It ought to be hard to take the fun out of play, but if you're an overambitious parent or coach with a young athlete in your charge, you may have managed to do it. Weekly sessions of intensive muscle-strengthening, grueling push-up regimens and long intervals on fast-paced treadmills are becoming common for grade-school kids. Elite training centers that promise to give young athletes an edge during the off-season have been popping up since 2000, especially in affluent sections of New England and the Midwest.
To sports-medicine professionals, that's a worrying trend. Hard-core training can do kids more harm than good--particularly if they're under 12. As more children are pushed beyond their physical limits, sports injuries once reserved largely for the pros are turning up in the playground set.
A young body that's worked too hard can suffer in a lot of ways, but it's the bones that take the worst pounding. Activities like skating uphill on a Plexiglas surface, which allows skaters to strengthen their strides, or doing the explosive muscle-building movements known as plyometrics can wreak havoc on the skeletal system, particularly the epiphyseal plate, or growth plate, which is essential in bone development--a process that is not complete until the late teens.
Harming a plate before a child hits puberty can affect the way the bones grow. "I saw one kid who was asked to do multiple plyometric jumps through the pain, and he pulled a growth plate off his knee," says Dr. Jordan Metzl, a member of the American College of Sports Medicine's youth sports committee. "Another kid tore a piece of plate off his hip from using too high weights while lunging and squatting."
There are other problems as well. Tommy John ligament surgery, an elbow procedure named after the Los Angeles Dodgers pitcher who was the first to undergo it, used to be limited to players in their 20s and older, but it is now performed on kids as young as 12--not surprising if they started pitching excessively at age 8 or 9. Similarly, stress fractures in the backs of middle-school football and soccer players have nearly doubled over the past decade as a result of overtraining.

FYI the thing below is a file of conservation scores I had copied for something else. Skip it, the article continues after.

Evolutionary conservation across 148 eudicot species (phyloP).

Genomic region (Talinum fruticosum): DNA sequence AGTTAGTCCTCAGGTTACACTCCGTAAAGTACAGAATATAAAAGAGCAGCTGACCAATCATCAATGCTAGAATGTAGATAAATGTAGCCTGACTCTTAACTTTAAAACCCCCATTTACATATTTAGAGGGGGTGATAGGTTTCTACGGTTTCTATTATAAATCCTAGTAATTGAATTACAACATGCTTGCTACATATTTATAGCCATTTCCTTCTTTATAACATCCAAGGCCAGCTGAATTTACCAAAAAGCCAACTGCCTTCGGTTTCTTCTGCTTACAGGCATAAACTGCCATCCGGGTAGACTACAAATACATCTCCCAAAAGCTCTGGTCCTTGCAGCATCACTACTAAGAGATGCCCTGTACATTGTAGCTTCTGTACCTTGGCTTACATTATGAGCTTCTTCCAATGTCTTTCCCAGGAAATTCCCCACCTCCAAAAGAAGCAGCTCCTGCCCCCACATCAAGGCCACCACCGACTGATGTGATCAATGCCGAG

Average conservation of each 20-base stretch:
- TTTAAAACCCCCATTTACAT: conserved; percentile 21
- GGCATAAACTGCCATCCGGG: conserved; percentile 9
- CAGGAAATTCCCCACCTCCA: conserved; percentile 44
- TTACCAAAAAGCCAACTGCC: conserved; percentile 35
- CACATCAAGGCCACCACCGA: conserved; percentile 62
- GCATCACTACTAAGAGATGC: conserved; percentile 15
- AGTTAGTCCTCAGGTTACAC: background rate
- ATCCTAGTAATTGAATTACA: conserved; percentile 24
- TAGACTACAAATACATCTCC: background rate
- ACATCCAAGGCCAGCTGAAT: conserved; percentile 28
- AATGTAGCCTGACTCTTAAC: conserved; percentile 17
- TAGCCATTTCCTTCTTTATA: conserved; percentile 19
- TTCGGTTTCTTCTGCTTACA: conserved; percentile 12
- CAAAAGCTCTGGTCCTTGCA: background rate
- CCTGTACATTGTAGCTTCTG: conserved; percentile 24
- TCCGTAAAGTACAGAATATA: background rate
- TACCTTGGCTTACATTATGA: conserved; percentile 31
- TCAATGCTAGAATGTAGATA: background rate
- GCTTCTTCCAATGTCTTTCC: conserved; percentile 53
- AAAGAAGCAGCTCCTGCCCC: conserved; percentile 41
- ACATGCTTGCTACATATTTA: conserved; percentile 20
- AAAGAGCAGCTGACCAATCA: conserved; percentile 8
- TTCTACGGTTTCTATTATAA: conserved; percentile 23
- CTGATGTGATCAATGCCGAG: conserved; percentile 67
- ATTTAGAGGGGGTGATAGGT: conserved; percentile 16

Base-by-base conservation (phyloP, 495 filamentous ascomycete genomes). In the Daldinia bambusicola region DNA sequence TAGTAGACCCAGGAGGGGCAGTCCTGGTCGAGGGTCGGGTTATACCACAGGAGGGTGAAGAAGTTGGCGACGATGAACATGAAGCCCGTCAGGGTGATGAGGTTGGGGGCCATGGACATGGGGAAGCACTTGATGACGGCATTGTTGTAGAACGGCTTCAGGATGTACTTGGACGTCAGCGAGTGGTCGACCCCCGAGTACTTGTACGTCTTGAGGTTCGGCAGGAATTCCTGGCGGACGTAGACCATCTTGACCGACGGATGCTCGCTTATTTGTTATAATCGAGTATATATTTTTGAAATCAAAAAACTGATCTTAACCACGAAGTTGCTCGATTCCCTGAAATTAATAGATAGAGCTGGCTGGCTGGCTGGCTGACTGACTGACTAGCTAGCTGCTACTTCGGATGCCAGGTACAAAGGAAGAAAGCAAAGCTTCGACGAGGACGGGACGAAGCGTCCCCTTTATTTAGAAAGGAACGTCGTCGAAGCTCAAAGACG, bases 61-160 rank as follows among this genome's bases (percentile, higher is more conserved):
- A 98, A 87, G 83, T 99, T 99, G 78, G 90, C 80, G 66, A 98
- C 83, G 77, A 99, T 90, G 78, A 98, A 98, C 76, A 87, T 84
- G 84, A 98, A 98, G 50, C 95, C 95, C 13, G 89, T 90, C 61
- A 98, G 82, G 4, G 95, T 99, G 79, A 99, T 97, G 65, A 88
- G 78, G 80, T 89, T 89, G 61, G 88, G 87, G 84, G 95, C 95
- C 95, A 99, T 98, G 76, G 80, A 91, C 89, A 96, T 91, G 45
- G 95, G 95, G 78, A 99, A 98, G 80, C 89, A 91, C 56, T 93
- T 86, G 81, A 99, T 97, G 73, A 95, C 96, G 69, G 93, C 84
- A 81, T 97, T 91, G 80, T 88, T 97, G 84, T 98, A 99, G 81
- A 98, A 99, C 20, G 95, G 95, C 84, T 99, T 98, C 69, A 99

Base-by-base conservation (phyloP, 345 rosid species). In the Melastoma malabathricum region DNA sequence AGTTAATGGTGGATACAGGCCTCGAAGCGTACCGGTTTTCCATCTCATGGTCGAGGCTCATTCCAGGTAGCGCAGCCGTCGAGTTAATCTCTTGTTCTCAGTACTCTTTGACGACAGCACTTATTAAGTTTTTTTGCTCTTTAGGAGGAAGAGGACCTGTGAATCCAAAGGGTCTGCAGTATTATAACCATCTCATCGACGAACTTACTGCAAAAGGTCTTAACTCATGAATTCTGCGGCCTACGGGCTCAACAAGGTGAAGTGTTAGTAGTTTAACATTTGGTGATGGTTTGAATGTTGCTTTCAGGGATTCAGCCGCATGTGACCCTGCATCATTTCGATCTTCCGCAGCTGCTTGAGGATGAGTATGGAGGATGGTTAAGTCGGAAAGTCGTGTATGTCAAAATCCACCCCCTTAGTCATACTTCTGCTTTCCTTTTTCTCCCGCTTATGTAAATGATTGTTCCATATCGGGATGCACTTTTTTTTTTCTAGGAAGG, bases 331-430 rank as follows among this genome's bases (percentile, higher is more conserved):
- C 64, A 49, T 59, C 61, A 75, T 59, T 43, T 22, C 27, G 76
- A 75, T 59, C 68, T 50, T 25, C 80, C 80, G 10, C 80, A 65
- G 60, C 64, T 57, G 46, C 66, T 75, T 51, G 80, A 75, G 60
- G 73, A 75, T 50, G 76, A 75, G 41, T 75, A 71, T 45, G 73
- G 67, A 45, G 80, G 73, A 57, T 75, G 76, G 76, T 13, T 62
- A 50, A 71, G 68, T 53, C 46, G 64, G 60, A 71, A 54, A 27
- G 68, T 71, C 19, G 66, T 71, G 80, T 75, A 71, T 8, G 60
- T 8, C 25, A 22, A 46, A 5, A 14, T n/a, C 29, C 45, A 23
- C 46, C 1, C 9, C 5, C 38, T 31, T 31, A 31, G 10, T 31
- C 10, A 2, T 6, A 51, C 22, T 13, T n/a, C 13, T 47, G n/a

No one is saying that kids shouldn't play sports or even that they shouldn't train. But "you shouldn't be training a 9-to-12-year-old to be a superstar," says Dr. Michael Bergeron of the Medical College of Georgia. "You should be thinking down the road so they can be that superstar at 18." That's what some training centers are now aiming to do. The coaches at BlueStreak Sports Training in Stamford, Conn., for example, assess each athlete's risk for knee injury, paying particular attention to girls, who are six times as likely as boys to injure their knees for a number of reasons, including basic anatomy, muscle strength and hormonal differences. The most vulnerable athletes are then required to wear a bracelet while training as a warning to coaches to take it slow.
But the biggest adjustment will have to be a psychological one: persuading coaches with unrealistic performance standards and parents with the means to pay an average of $900 for a six-week training session that they must back off and put the health of the child first. "Sports used to be this wonderful even playing field," says Regan McMahon, a writer for the San Francisco Chronicle who has covered the professionalization of youth sports. "Now it's the rich kids who make the team. It's the upper-middle-class parents who can afford all of these supplemental programs."
In fairness to the grownups, the kids themselves need to relax too. "I'm a kid who stays focused and works hard," says Connor Humphrey, an earnest 14-year-old football and lacrosse player in New Canaan, Conn. "I have goals for the future. I want to play lacrosse at Duke." That dream is commendable, but while pushing young bodies to the limit may mean more time in the game, it can just as easily mean a lifetime on the bench.